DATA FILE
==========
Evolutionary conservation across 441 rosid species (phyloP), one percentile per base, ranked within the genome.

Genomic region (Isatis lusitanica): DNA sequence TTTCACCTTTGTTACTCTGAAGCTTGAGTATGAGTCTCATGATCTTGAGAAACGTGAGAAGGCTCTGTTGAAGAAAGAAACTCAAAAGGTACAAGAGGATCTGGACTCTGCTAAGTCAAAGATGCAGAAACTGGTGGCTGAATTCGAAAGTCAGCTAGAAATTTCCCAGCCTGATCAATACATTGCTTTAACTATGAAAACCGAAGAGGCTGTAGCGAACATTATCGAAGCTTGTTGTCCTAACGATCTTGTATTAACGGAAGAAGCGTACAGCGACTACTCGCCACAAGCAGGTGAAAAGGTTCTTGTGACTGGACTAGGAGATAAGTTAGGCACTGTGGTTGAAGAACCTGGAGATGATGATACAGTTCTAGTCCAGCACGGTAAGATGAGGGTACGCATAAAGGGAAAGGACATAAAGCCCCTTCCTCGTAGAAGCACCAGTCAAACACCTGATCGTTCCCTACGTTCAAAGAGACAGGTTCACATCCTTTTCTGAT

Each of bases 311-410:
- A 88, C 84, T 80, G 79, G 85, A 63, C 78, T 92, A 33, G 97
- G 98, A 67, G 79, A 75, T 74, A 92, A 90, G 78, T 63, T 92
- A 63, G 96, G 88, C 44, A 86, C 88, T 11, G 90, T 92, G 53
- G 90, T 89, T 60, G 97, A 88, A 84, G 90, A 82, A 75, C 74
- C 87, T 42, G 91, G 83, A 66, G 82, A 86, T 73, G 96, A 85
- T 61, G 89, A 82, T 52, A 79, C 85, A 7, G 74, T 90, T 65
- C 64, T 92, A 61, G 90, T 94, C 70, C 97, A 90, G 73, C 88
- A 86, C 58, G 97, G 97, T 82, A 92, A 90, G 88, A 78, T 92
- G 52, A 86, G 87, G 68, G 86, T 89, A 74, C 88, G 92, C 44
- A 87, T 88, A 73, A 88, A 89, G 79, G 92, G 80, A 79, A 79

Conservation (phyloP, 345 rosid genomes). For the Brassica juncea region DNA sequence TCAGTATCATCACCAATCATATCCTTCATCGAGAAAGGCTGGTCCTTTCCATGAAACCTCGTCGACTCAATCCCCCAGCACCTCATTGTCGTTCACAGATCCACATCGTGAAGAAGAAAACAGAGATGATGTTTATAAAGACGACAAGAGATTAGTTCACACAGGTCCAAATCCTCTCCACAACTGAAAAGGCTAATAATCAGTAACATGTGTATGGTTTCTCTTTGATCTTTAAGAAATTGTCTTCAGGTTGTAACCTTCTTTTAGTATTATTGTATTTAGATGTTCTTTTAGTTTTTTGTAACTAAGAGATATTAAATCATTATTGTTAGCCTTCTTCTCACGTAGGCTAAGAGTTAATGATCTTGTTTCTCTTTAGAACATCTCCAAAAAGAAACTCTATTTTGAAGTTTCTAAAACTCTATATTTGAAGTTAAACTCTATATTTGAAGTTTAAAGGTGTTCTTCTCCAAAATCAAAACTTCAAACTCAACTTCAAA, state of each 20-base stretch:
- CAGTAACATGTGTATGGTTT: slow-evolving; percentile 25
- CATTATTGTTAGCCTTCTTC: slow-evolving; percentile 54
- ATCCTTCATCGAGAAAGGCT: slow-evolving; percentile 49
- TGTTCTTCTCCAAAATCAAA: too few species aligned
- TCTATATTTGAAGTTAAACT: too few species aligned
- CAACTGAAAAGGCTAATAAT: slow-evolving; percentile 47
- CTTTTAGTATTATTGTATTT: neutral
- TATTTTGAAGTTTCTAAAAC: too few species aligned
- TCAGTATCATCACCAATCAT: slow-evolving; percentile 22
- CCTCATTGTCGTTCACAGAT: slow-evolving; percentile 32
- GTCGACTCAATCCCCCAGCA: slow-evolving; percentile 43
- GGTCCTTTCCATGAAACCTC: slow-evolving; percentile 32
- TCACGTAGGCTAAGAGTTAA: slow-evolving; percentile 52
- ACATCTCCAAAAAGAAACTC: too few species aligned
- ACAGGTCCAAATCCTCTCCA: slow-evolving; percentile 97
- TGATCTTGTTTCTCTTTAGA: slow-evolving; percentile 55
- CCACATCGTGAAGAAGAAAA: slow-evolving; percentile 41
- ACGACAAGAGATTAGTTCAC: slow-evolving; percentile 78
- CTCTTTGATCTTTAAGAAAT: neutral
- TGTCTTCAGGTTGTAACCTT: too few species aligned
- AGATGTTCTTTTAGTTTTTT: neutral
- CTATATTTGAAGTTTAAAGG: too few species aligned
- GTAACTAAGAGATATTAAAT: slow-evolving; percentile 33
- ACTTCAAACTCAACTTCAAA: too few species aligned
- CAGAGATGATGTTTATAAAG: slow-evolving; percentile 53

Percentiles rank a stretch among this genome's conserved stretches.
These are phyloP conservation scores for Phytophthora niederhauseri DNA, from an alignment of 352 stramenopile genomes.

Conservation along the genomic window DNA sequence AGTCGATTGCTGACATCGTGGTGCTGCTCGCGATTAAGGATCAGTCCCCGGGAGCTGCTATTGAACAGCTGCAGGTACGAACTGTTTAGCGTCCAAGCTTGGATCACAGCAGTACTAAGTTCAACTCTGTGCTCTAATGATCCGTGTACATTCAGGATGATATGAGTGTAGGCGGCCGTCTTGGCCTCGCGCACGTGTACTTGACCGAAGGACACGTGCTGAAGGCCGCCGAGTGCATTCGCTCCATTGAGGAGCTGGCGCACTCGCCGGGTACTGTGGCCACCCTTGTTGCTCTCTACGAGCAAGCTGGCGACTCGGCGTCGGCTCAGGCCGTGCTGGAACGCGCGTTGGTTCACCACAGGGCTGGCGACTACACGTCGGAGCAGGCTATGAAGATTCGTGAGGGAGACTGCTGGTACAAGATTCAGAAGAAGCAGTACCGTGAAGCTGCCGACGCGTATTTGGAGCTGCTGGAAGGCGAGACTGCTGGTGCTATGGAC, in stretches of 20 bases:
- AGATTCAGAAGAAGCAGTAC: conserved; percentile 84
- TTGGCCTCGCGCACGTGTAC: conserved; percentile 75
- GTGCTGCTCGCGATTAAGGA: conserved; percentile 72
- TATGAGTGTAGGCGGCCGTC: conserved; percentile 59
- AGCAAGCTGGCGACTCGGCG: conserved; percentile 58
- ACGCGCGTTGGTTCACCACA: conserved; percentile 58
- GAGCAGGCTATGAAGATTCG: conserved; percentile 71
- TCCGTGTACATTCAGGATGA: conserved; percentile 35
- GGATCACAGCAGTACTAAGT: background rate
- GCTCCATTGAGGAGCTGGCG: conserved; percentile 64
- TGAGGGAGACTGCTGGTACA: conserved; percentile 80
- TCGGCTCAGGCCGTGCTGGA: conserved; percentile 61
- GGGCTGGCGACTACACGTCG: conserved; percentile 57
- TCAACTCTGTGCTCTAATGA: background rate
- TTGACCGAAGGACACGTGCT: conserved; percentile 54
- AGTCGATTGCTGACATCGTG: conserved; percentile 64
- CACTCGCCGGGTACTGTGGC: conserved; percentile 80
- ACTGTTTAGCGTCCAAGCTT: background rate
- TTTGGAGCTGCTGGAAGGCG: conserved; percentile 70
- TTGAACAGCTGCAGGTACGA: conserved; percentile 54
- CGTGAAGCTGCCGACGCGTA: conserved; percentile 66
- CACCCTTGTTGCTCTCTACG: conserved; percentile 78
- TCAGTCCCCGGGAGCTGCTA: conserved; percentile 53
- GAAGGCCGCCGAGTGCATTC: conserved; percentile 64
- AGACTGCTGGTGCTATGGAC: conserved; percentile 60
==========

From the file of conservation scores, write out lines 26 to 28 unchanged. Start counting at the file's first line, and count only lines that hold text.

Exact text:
- GGTCCTTTCCATGAAACCTC: slow-evolving; percentile 32
- TCACGTAGGCTAAGAGTTAA: slow-evolving; percentile 52
- ACATCTCCAAAAAGAAACTC: too few species aligned